metrojet crash

The Russian plane crashed over Egypt's Sinai Peninsula Oct. 31 and killed all 224 people on board.
A homemade explosive device blew up on the plane, Alexander Bortnikov said.
CAIRO — Within months of the military takeover here two years ago, a little-known group calling itself Ansar Beit al-Maqdis
MOSCOW (AP) — Moscow's ban on all flights to Egypt in the wake of a Russian plane crash will last for at least several months
WASHINGTON, Nov 9 (Reuters) - Russian communications intercepted by U.S. intelligence agencies showed Russia believed the
Officials told the AP about broken scanners and bribes for looking the other way.
A leading U.S. air security official warns of changes as the investigation inches closer to the possibility of an onboard bomb.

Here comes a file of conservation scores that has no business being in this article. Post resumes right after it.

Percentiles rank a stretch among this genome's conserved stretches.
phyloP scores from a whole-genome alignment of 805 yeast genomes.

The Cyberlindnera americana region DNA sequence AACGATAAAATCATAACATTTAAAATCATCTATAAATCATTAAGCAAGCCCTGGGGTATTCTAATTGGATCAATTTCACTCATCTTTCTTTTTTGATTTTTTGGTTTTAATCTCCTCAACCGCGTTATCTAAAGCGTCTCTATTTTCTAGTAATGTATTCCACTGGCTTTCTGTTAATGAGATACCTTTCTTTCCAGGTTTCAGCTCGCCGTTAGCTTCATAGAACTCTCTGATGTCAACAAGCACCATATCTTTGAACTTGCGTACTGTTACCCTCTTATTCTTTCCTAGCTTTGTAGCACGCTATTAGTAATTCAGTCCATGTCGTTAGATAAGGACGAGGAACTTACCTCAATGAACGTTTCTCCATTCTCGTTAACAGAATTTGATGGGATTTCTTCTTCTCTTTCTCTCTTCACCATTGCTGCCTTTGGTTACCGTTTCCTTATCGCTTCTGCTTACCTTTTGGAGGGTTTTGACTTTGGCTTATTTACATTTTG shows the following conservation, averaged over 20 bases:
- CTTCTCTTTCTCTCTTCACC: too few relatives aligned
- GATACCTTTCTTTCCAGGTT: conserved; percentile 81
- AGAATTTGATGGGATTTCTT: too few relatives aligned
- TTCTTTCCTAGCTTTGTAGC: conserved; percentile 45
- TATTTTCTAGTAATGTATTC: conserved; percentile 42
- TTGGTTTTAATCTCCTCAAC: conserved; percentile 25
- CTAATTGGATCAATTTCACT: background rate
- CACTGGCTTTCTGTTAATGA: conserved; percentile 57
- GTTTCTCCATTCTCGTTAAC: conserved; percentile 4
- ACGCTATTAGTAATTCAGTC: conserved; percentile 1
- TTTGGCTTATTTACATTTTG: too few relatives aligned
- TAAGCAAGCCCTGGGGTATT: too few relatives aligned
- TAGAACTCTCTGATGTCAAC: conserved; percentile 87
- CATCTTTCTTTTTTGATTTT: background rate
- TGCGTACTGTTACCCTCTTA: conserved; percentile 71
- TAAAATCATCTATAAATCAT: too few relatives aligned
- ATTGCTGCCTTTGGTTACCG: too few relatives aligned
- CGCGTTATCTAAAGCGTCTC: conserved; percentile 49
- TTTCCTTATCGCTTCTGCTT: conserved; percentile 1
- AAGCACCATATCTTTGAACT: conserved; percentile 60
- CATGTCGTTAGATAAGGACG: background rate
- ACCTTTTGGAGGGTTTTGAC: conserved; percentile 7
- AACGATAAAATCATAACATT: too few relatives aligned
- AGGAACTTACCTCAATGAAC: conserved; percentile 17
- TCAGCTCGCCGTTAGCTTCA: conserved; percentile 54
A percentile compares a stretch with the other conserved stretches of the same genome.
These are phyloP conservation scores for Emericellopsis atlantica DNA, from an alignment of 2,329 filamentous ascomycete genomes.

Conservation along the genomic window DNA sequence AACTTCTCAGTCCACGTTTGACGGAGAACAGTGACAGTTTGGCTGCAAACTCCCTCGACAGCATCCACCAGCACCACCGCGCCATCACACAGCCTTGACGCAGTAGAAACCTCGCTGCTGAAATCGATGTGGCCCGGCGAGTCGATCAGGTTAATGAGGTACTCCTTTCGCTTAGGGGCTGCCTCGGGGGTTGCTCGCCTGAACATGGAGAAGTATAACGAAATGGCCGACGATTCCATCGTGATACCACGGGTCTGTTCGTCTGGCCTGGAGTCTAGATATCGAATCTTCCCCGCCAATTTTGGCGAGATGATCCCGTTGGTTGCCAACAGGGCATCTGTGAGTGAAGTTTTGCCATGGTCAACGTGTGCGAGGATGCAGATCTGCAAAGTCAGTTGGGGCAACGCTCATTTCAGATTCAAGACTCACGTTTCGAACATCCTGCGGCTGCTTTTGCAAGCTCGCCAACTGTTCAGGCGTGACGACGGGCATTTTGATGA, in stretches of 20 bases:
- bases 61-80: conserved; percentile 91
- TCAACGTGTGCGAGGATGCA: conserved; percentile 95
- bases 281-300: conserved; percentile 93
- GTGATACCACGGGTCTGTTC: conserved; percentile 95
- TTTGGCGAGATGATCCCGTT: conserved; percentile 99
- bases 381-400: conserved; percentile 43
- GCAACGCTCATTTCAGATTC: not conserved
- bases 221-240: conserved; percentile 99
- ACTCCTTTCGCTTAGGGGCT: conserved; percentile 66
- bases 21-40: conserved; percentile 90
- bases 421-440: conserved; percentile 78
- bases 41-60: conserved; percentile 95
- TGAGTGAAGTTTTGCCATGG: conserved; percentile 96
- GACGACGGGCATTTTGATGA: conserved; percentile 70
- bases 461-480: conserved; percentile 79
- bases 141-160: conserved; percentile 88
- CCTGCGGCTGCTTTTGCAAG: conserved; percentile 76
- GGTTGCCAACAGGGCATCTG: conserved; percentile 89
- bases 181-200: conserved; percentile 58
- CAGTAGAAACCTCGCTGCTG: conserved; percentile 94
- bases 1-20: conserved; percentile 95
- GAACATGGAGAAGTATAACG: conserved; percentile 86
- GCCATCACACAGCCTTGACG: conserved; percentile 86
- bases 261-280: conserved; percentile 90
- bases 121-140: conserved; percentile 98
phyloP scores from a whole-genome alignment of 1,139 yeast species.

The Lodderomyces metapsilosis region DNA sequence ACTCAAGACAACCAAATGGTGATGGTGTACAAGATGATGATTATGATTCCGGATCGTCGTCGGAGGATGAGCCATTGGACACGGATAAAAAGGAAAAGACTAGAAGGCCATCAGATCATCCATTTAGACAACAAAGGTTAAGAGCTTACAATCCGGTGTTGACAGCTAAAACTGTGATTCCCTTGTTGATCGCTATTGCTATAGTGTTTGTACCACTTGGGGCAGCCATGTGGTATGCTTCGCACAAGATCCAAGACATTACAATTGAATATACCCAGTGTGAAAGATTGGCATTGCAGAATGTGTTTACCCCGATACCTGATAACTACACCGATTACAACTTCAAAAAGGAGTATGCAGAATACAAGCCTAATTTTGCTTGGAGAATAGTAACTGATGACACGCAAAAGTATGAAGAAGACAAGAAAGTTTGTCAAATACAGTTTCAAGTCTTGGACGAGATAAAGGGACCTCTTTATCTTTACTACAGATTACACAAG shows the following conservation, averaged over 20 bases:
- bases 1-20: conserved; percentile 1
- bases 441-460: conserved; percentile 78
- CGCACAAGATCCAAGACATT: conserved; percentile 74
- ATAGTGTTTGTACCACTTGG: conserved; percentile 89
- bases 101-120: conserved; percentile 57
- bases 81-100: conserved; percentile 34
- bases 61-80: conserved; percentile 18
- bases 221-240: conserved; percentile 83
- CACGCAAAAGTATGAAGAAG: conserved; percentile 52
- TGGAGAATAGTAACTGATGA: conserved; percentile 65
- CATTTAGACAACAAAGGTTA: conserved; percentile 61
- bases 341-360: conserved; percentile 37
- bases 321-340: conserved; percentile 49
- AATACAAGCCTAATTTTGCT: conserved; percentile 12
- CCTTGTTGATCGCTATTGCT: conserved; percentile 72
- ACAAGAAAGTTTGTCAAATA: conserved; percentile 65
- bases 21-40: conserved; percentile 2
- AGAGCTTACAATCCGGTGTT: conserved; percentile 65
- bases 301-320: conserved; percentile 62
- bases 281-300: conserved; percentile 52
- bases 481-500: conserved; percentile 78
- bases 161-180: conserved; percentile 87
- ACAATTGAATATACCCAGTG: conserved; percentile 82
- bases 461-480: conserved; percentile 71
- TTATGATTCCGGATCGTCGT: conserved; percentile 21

Britain announced earlier that "well over 20 flights" were scheduled to take its citizens home, but Egypt only allowed eight to operate.
Metrojet Flight 9268 went down over the Sinai Peninsula on Oct. 31, killing all 224 people on board.
"We cannot be certain that the Russian airliner was brought down by a terrorist bomb, but it looks increasingly likely that that was the case," Cameron said.
The Islamic State released an official video on Tuesday night that featured militants declaring the Metrojet plane crash an "achievement" and threatening "more attacks" against Russia in response to the country's bombing campaign in Syria.
The new evidence suggests an onboard explosion may have downed the airliner, killing 224.
The large area over which fragments were found indicates that the jet disintegrated while flying high, said the head of Russia's federal aviation agency.